Alexander (Alick) Lascelles

By Helen WolffAugust 9th, 2023

Professor Lascelles was an immunologist and physiologist best known for his work on immunity to mastitis. He contributed to scientific knowledge on the origin, characteristics and mechanisms of transfer of antibody in mammary glands, as well as the transfer of immunoglobulins into colostrum.

Early life

Alexander “Alick” Kirk Lascelles was born in Balgowlah, New South Wales, and attended North Sydney Boys’ High School.

Tertiary education and early career

Alick Lascelles graduated with a Bachelor of Veterinary Science (BVSc) in 1952 and a Master of Veterinary Science (MVSc) in 1959 from the University of Sydney.

Lascelles went on to do research work with the veterinarian and biometrician Peter Claringbold, and Cliff Emmens in the Veterinary Physiology Department at Sydney, a department then dominated by Professor Rex Gunn.

After lecturing for several years at Sydney University, he was made a Research Fellow at the Australian National University in 1959.

He completed his PhD in 1962 under Professor Bede Morris, Australia’s first professor of immunology, at the John Curtin School of Medical Research at ANU. His thesis title, Studies on mammary gland lymph in relation to the secretion and resolution of milk.

He returned to Sydney University in 1962 as a Senior Research Fellow with the Dairy Research Unit of the Department of Animal Husbandry. After a brief period as Acting Director of the Unit was appointed Professor of Dairying in 1964.

Over the next decade he oversaw an impressive number of postgraduate students, three of whom went on to professorships themselves. While it had initially been relatively easy to place successful postgraduates in good positions, in the early 1970s the job market began to tighten and Lascelles sought new challenges outside academia. When the position of Chief of Animal Health at CSIRO was advertised in 1972, he successfully applied for the job.

Time at CSIRO

Lascelles was appointed Chief of the Division of Animal Health in late 1973 and held the position for almost nine years. He oversaw both an extensive rationalisation of the Division and the completion of the highly controversial Australian Animal Health Laboratory (AAHL) at Geelong.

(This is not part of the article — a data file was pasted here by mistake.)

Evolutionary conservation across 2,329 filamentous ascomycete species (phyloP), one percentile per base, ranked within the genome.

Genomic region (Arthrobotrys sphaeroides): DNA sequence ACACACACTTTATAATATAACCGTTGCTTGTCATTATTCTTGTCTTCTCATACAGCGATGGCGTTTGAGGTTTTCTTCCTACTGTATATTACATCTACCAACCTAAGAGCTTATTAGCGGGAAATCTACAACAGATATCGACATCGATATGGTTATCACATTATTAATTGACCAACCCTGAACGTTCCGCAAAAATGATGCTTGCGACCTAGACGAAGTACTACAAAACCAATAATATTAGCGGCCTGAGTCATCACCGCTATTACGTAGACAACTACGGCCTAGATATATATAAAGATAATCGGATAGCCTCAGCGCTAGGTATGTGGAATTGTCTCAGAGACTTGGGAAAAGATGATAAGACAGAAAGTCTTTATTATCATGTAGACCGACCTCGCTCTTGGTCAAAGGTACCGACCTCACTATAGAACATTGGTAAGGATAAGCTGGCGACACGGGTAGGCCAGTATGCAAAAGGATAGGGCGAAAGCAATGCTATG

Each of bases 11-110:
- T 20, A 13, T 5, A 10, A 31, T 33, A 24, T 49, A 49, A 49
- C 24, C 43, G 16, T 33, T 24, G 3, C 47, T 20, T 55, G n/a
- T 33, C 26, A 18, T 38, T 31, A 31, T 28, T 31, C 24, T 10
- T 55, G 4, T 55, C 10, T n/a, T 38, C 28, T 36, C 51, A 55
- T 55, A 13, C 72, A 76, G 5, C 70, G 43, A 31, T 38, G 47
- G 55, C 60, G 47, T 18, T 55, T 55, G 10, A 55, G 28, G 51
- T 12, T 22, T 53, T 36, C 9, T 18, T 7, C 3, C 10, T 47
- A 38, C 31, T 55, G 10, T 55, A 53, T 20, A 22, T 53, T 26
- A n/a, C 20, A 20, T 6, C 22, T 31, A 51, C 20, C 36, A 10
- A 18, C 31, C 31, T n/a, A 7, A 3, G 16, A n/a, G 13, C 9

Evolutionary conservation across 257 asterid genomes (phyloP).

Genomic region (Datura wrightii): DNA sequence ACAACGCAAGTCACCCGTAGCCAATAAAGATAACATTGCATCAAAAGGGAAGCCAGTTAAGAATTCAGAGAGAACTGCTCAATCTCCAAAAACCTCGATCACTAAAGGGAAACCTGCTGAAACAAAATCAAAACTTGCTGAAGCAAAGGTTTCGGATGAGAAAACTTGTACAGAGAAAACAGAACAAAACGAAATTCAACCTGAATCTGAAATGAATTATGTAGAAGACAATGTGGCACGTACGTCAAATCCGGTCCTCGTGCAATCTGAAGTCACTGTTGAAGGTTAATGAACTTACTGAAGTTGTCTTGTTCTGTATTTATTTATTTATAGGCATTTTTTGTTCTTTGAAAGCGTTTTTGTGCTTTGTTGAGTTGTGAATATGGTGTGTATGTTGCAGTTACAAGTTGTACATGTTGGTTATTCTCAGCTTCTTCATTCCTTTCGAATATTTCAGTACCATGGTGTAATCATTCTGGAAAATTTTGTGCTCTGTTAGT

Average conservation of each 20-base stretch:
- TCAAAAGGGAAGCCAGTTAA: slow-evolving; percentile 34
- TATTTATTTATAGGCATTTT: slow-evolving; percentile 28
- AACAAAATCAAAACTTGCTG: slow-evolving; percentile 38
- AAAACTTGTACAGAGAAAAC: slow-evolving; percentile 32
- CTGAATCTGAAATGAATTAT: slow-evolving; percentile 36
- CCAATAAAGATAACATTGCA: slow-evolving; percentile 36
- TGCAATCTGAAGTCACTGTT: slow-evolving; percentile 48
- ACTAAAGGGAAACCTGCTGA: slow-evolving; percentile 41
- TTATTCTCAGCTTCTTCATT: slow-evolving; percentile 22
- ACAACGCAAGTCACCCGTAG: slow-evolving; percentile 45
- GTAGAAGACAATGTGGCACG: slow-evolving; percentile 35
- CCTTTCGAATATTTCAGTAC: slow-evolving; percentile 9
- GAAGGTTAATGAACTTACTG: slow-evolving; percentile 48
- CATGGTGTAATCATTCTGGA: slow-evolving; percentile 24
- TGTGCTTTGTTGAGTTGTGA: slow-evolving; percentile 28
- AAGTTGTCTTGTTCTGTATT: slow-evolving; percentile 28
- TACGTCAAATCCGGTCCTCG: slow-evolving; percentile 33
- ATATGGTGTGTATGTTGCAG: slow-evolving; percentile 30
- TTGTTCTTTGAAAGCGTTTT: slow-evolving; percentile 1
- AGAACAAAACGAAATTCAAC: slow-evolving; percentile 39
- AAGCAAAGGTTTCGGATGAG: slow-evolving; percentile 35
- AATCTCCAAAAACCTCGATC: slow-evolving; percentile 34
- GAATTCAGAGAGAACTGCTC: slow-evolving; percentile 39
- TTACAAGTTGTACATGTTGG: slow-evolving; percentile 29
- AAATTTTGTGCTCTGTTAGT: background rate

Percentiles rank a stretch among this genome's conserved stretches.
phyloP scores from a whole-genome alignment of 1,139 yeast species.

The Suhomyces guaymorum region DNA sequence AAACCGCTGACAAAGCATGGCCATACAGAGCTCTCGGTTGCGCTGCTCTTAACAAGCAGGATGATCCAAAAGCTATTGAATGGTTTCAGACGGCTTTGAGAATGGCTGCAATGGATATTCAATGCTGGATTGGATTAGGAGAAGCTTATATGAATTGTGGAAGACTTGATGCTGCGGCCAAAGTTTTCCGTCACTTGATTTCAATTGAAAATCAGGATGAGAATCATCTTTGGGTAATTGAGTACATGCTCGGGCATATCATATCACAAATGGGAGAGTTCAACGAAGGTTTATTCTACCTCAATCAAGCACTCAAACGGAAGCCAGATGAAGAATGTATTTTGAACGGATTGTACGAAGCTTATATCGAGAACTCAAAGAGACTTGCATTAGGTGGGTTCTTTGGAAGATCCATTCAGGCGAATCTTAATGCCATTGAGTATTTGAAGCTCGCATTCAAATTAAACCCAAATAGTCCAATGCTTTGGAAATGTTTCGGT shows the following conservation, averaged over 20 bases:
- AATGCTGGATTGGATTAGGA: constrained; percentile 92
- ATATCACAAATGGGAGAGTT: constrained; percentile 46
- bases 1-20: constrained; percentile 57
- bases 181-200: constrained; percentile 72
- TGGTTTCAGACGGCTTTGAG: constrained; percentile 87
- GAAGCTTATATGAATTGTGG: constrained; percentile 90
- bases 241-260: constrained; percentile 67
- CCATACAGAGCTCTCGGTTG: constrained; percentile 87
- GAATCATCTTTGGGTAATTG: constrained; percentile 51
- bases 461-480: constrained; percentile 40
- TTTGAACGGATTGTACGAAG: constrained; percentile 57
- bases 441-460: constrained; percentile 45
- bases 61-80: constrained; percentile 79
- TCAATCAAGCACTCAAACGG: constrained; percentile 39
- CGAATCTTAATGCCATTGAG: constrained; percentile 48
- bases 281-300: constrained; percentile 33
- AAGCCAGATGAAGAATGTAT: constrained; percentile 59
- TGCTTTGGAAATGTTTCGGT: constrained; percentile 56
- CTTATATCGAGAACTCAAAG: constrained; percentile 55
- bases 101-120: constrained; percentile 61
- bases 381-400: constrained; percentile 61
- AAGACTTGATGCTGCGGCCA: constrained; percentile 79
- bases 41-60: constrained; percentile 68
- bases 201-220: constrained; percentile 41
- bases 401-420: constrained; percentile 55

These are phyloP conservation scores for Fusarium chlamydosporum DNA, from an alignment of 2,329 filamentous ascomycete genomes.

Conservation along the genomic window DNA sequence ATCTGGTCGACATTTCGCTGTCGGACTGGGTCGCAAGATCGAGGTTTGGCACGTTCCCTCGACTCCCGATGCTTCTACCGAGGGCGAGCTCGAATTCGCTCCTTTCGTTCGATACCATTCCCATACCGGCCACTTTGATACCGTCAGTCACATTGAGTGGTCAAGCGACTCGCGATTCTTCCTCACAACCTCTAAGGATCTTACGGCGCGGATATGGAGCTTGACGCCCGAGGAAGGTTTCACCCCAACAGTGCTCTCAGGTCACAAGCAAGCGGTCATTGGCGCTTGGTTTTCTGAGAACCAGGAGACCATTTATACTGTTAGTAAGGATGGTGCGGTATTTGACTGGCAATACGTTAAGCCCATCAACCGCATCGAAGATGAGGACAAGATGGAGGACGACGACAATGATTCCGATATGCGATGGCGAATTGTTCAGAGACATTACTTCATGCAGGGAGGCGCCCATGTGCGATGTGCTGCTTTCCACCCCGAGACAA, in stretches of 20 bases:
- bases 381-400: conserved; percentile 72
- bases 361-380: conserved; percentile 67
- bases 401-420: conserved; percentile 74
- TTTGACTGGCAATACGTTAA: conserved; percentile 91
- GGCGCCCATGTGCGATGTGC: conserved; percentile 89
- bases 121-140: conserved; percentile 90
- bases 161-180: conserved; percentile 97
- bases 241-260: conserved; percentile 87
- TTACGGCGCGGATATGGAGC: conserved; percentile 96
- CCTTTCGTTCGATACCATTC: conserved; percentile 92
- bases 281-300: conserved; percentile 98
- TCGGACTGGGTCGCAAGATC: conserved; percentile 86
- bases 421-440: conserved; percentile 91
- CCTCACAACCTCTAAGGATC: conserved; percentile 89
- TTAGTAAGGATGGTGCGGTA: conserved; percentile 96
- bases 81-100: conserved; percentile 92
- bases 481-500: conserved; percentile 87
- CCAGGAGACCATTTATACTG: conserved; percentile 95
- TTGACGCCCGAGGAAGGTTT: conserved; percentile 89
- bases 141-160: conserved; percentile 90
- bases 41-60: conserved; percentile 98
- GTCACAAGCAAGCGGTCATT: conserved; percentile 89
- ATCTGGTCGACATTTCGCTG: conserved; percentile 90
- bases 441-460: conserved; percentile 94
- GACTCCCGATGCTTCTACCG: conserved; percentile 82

Lascelles was a very different character to his predecessors. He was the first Chief of the Division to come directly from an academic background.

His first impressions of the culture of CSIRO are important when assessing his role in guiding the Division of Animal Health through what was to prove a particularly stormy period in its history. At the University he had been used to working with tight budgets and organising research within short time frames; at CSIRO he saw what sometimes seemed like extravagant use of financial resources and a rather complacent attitude to the length of time it took to complete research projects.

Lascelles initially found it difficult to gain and maintain a handle on the diversity of work done throughout the Division. One of his first decisions was to institute a review of all these activities, and it was on the basis of this that a rationalisation program was undertaken.

Research under Lascelles

One of the areas that Lascelles did much to push was poultry research. Other scientific sections that prospered during the Lascelles period include immunology and molecular biology, while programs such as bovine infertility, blue tongue and enzootic pneumonia of pigs continued to make progress, and research on Johne’s disease in sheep began again. At the time Lascelles’ period as Chief ended in 1981, AHRL was still managing to maintain a high degree of world-class research.

Planned introduction of live foot-and-mouth-disease virus

In 1982, Lascelles publicly questioned the Government’s decision to import live foot-and-mouth-disease virus for use in the new Australian National Animal Health Laboratory. He urged that any decision to import the virus be deferred for several years.

“It is likely that the need to import live foot-and-mouth-disease virus in advance of an outbreak will actually diminish with time,” he said in a letter published in AVA News, a publication of the Australian Veterinary Association. The letter was also signed by Dr Bill Southcott, a deputy chief of the division, and Professor Douglas Blood, of the department of veterinary medicine at the University of Melbourne.

Officially, the CSIRO and the Bureau of Animal Health argued that the live virus was necessary if the laboratory was to be effective in diagnosing and controlling any outbreak of the disease. But many scientists (and most of the livestock industry) thought that in the absence of any major benefits, the risk of the virus escaping from the laboratory, however slight, was unacceptable because of the disastrous cost of any outbreak of foot and mouth disease.

Dr A. K. Lascelles relinquished his post as Chief of the Division of Animal Health on 31 December 1982. He returned to full-time research duties at the Division’s McMaster Laboratory in Sydney. Dr Alan Donald was appointed Acting Chief of the Division on 1 January 1983.

Lascelles retired from CSIRO in 1989.

Honours and awards


1962 Doctor of Philosophy (PhD) from John Curtin School of Medical Research at ANU.
Fellow of the Australian College of Veterinary Scientists


Butcher, Barry W & CSIRO. Animal Health Research Laboratory (2000). Of vets, viruses and vaccines : the story of the Animal Health Research Laboratory, Parkville. CSIRO Publishing, Melbourne

Further reading